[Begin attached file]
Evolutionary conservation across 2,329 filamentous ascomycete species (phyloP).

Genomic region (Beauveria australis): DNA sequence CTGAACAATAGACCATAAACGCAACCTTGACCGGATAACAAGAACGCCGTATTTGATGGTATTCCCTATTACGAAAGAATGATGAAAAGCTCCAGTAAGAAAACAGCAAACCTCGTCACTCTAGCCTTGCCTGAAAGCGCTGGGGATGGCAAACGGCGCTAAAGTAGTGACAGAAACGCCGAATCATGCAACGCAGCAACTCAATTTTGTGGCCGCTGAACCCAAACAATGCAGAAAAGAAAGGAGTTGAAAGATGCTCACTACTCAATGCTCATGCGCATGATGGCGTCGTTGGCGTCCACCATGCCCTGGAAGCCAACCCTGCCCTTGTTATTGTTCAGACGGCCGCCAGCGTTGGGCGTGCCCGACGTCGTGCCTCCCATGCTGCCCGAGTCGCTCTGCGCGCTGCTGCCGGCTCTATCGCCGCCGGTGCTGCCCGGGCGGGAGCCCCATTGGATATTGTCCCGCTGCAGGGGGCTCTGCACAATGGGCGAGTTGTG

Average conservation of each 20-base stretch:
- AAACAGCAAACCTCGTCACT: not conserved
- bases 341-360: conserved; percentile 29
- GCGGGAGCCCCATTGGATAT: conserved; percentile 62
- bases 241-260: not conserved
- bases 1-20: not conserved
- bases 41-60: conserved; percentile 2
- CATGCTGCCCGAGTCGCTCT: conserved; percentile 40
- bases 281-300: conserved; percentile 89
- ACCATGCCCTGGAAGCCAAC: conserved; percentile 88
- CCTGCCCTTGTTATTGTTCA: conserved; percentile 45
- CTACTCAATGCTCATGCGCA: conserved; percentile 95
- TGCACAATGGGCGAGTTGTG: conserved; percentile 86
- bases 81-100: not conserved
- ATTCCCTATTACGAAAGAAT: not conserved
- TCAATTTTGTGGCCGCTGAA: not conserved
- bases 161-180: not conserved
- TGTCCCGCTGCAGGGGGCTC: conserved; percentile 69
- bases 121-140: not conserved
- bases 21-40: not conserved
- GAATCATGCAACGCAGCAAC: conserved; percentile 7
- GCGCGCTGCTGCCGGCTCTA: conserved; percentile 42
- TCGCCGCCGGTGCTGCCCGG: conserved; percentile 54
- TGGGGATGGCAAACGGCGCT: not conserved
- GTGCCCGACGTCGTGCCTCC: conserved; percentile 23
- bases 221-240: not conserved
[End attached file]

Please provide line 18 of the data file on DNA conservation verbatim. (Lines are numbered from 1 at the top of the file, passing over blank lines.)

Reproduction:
- TCAATTTTGTGGCCGCTGAA: not conserved